Calculation of impedance of a ferrite toroidal inductor – from first principles

A toroidal inductor is a resonator, though it can be approximated as a simple inductor at frequences well below its self resonant frequency (SRF). Lets take a simple example, a ferrite toroid of rectangular cross section.

From the basic definition \(\mu=B/H\) we can derive the relationship that the flux density in the core with current I flowing through N turns is given by \(B=\frac{\mu_0 \mu_r N I}{2 \pi r}\). Continue reading Calculation of impedance of a ferrite toroidal inductor – from first principles

nanoVNA – measuring cable velocity factor – demonstration

The article nanoVNA – measuring cable velocity factor discussed ways of measuring the velocity factor of common coax cable. This article is a demonstration of one of the methods, 2: measure velocity factor with your nanoVNA then cut the cable.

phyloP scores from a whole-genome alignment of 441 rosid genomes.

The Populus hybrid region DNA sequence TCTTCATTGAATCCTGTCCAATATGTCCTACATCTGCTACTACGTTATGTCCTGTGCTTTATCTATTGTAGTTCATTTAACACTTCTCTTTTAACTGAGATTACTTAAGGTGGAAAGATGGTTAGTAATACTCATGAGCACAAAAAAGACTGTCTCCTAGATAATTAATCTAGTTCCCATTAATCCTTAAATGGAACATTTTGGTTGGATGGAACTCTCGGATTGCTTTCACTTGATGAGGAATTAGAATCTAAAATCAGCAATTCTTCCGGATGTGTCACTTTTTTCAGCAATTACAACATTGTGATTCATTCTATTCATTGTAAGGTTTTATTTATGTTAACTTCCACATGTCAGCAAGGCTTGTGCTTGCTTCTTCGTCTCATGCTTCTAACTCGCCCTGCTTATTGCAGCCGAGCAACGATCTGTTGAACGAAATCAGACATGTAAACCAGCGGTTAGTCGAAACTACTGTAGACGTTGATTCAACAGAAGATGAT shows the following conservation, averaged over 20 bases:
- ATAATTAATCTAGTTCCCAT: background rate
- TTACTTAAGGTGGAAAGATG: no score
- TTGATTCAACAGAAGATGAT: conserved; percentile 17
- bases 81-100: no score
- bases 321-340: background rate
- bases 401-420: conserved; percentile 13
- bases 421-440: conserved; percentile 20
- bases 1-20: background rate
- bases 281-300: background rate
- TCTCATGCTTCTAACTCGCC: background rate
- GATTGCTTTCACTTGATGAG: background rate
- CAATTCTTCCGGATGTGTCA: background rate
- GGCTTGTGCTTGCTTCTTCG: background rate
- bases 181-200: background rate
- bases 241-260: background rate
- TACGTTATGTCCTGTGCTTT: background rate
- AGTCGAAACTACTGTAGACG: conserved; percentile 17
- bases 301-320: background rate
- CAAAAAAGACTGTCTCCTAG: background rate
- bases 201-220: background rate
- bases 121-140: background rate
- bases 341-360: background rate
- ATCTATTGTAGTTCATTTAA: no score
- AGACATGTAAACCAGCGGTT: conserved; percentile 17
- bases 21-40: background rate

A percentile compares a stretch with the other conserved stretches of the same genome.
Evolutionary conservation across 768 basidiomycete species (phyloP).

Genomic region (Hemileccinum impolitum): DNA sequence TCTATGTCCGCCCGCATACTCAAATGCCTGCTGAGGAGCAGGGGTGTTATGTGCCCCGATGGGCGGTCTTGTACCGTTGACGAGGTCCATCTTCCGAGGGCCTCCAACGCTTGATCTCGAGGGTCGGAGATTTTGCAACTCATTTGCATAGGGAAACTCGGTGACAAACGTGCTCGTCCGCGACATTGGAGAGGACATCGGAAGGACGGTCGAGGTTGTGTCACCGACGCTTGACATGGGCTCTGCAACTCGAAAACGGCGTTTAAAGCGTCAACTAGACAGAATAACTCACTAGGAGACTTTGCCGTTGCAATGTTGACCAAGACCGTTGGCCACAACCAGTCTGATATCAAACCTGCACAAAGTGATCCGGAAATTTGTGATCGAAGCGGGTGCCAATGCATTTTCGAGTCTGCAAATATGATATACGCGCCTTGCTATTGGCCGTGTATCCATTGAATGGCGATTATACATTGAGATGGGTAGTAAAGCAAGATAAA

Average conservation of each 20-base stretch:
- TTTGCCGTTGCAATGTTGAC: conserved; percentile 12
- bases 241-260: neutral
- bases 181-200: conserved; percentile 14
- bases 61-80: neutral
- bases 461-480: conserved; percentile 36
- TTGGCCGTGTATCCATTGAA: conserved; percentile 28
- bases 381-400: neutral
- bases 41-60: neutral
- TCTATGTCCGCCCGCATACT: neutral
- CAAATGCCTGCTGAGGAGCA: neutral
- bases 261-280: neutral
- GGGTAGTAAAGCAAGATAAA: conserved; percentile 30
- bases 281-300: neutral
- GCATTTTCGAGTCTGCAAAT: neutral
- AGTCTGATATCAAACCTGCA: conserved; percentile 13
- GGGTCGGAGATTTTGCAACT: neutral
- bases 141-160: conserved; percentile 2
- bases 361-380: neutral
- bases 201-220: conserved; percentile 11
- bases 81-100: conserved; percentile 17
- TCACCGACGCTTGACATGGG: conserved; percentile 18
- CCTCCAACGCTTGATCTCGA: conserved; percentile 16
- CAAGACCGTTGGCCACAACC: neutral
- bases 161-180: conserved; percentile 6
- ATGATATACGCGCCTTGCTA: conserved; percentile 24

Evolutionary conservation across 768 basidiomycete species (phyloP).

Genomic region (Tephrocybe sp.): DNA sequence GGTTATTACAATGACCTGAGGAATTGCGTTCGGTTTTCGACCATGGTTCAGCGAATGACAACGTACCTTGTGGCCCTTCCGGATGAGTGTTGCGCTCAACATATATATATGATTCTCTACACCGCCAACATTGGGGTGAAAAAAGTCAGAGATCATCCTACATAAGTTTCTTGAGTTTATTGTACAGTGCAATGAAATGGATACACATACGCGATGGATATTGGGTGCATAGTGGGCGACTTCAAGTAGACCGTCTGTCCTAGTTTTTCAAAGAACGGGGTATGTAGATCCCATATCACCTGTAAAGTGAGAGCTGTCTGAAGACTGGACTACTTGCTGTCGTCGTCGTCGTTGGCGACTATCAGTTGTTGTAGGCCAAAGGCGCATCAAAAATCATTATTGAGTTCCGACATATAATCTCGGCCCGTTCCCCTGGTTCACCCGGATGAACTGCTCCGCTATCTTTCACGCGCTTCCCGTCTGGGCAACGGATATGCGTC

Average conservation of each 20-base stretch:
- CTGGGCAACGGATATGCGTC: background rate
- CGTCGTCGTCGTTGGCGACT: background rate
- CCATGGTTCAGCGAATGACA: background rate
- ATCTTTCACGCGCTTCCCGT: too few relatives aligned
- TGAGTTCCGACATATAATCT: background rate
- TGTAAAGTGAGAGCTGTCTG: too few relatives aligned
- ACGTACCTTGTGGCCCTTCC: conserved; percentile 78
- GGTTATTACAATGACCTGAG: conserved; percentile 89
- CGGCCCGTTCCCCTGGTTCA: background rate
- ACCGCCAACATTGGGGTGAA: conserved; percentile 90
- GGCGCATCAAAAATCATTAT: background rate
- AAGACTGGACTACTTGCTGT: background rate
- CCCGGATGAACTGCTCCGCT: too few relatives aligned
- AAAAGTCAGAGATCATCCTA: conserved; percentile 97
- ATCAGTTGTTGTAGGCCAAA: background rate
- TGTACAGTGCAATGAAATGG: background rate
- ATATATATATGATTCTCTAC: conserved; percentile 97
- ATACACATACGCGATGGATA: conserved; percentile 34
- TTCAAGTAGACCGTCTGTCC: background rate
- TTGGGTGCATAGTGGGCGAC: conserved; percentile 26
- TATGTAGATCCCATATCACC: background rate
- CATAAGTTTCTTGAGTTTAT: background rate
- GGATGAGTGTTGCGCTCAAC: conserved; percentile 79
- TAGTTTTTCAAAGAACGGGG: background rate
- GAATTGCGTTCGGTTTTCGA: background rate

Two lengths of the same cable were selected to measure with the nanoVNA and calculate using Velocity factor solver. The cables are actually patch cables of nominally 1m and 2.5m length. Importantly they are identical in EVERY respect except the length, same cable off the same roll, same connectors, same temperature etc.

Above is the test setup. The nanoVNA is OSL calibrated at the external side of the SMA saver (the gold coloured thing on the SMA port), then an SMA(M)-N(F) adapter and the test cable. The other end of the test cable is left open (which is fine for N type male connectors). Continue reading nanoVNA – measuring cable velocity factor – demonstration

nanoVNA – measuring cable velocity factor